Japan says its concerns over China's military buildup in the South and East China Seas are shared by many other countries. The issue is expected to be discussed at upcoming talks between the two countries.
Speaking ahead of a visit to Beijing, Japanese Foreign Minister Fumio Kishida on Monday said China's activities had "not only people in Japan, but countries in the Asia-Pacific region and the international community greatly worried."
Relations between the two countries have long been strained over competing territorial claims in the East China Sea. The main source of the spat is a group of uninhabited islets. The Senkaku Islands are administered by Japan, but also claimed by China and Taiwan where they are known as Diaoyu and Tiaoyutai, respectively.
Beijing claims nearly all of the South China Sea, including small islands hundreds of kilometers from its southern coast. Other Asian nations, including Brunei, Malaysia, the Philippines, Taiwan, and Vietnam, also have claims to parts of the waters. China has sought to bolster its presence by building on islands and reefs in the South China Sea, a key shipping lane believed to be rich in oil and gas deposits.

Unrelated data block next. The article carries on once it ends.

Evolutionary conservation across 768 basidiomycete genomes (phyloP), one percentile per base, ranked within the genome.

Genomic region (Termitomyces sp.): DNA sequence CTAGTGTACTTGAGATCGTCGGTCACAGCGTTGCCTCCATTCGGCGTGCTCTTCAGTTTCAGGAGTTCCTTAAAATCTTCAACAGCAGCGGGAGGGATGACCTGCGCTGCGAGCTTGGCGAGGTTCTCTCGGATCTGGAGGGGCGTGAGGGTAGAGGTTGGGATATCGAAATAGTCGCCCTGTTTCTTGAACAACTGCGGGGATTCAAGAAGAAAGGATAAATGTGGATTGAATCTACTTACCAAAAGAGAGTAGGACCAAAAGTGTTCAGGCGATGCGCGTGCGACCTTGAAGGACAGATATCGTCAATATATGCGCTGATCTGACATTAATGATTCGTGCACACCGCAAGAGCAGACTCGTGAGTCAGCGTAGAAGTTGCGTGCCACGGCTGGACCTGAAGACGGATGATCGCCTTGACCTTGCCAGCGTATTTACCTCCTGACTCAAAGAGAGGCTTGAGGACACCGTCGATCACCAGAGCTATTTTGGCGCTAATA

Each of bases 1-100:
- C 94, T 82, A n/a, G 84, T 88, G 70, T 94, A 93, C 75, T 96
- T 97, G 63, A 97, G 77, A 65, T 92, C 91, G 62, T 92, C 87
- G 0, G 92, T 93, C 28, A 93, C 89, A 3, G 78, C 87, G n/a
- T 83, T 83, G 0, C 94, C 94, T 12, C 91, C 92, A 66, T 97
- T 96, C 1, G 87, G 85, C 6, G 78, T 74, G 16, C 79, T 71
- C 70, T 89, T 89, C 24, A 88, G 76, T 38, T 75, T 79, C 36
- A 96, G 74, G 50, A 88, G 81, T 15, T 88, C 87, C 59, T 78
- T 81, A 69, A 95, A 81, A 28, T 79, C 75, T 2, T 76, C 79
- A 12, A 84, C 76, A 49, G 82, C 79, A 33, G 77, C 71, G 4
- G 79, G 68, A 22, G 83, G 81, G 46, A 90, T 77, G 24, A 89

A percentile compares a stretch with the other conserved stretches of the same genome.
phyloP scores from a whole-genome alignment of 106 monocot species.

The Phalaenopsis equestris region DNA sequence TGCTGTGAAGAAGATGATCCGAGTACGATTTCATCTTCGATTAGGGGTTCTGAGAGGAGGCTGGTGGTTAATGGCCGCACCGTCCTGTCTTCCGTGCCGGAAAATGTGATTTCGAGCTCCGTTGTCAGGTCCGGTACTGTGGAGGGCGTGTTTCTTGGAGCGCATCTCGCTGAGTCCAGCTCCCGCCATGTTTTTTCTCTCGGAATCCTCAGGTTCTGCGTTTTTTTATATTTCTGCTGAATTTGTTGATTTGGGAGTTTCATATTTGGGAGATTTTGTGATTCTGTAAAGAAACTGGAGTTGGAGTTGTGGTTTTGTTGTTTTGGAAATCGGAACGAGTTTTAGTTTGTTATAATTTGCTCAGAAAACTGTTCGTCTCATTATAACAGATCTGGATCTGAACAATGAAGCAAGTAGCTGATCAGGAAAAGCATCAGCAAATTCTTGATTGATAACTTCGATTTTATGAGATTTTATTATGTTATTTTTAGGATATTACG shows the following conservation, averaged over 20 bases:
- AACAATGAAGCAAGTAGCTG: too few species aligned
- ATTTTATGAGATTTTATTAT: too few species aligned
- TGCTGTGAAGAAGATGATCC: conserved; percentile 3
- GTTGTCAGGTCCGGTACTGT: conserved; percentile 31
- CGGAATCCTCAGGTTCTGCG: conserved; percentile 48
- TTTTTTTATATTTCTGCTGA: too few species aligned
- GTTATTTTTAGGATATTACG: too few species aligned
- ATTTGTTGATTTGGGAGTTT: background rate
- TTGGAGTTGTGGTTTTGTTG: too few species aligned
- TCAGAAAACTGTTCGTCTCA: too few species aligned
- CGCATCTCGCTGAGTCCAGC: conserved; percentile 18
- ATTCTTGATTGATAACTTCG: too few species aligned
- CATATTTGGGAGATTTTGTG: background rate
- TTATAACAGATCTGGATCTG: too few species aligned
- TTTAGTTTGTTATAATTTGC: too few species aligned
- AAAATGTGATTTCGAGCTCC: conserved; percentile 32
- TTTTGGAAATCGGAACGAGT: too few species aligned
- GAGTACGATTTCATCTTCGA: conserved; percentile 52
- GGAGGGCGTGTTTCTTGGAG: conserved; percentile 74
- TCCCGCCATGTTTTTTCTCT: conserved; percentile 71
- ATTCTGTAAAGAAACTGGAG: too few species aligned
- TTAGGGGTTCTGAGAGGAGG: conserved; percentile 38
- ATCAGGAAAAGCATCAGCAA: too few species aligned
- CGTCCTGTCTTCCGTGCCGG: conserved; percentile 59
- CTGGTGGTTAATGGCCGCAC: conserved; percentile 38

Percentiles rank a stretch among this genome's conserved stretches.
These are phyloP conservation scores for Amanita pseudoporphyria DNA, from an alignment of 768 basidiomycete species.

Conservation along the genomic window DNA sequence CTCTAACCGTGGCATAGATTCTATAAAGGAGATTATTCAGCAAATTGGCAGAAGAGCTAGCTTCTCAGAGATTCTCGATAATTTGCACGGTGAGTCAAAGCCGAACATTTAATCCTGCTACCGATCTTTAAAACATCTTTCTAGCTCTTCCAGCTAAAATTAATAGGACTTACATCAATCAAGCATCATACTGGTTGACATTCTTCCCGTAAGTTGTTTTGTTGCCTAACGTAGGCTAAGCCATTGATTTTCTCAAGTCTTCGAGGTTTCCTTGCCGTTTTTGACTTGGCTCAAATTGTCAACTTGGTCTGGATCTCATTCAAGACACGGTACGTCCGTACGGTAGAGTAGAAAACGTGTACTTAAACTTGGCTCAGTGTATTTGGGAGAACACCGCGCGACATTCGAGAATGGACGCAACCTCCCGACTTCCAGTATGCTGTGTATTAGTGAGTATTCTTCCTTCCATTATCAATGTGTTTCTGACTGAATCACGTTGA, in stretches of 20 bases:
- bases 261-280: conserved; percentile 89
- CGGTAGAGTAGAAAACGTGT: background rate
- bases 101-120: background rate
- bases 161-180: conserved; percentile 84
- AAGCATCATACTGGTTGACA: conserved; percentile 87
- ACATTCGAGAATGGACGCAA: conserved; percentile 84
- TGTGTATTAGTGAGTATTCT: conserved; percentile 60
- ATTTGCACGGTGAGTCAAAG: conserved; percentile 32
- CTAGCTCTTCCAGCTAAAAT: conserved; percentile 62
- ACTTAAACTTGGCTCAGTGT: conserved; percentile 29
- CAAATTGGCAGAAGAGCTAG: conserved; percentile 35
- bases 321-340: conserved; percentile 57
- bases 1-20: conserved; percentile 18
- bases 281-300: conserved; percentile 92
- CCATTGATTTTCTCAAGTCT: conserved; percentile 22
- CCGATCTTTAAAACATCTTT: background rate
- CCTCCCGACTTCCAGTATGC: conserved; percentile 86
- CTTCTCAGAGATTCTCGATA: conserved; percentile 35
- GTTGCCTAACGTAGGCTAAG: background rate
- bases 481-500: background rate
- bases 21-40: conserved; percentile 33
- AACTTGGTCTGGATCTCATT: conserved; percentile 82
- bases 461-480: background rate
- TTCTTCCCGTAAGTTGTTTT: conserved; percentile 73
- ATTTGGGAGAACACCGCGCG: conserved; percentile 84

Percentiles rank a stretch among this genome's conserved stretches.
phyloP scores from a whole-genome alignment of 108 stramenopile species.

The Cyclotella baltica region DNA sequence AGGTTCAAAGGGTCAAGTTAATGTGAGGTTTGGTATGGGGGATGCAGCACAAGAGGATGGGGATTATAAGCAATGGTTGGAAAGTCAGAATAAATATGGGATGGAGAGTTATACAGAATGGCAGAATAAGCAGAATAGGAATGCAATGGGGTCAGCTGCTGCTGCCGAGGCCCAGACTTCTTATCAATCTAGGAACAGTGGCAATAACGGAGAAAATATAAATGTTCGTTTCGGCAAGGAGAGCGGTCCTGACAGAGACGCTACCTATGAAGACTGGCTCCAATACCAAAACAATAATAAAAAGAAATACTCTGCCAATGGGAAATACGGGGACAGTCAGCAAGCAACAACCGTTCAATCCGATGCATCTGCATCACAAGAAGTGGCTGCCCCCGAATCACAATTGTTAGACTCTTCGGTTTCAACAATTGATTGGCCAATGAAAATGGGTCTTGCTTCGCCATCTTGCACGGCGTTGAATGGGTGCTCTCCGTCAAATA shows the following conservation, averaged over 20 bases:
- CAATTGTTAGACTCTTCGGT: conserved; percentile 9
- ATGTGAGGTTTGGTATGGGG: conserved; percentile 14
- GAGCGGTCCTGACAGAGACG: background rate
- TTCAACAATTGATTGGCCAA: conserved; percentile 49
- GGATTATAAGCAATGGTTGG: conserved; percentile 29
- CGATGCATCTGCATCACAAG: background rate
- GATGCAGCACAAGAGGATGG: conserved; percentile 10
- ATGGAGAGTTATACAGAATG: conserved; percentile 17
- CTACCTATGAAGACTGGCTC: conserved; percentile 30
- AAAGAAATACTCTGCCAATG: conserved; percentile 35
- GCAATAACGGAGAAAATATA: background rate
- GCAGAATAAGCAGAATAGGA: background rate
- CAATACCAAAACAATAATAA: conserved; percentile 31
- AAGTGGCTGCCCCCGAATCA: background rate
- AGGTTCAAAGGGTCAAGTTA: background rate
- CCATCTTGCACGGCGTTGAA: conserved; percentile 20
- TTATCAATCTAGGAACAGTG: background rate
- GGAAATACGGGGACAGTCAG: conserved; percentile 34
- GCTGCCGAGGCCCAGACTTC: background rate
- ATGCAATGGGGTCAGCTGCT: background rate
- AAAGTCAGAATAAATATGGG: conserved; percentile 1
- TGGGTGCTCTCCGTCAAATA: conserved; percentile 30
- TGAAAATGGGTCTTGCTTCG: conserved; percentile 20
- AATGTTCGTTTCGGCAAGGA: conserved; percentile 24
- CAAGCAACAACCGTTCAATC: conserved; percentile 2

Speaking at an event for business leaders in Tokyo, Foreign Minister Kishida said many countries were nervous about what he called, "a rapid and opaque increase in (China's) military spending and unilateral attempts to change the status quo in the East and South China Seas under the aim of building a strong maritime state."
The issue is expected to be broached when Kishida travels to China to meet with his Chinese counterpart Wang Yi later this week.
"Through candid dialogue with the Chinese side, I want to get the wheel turning to create the Sino-Japanese relations that are suitable for a new age," he said.
nm/jlw (Reuters, dpa)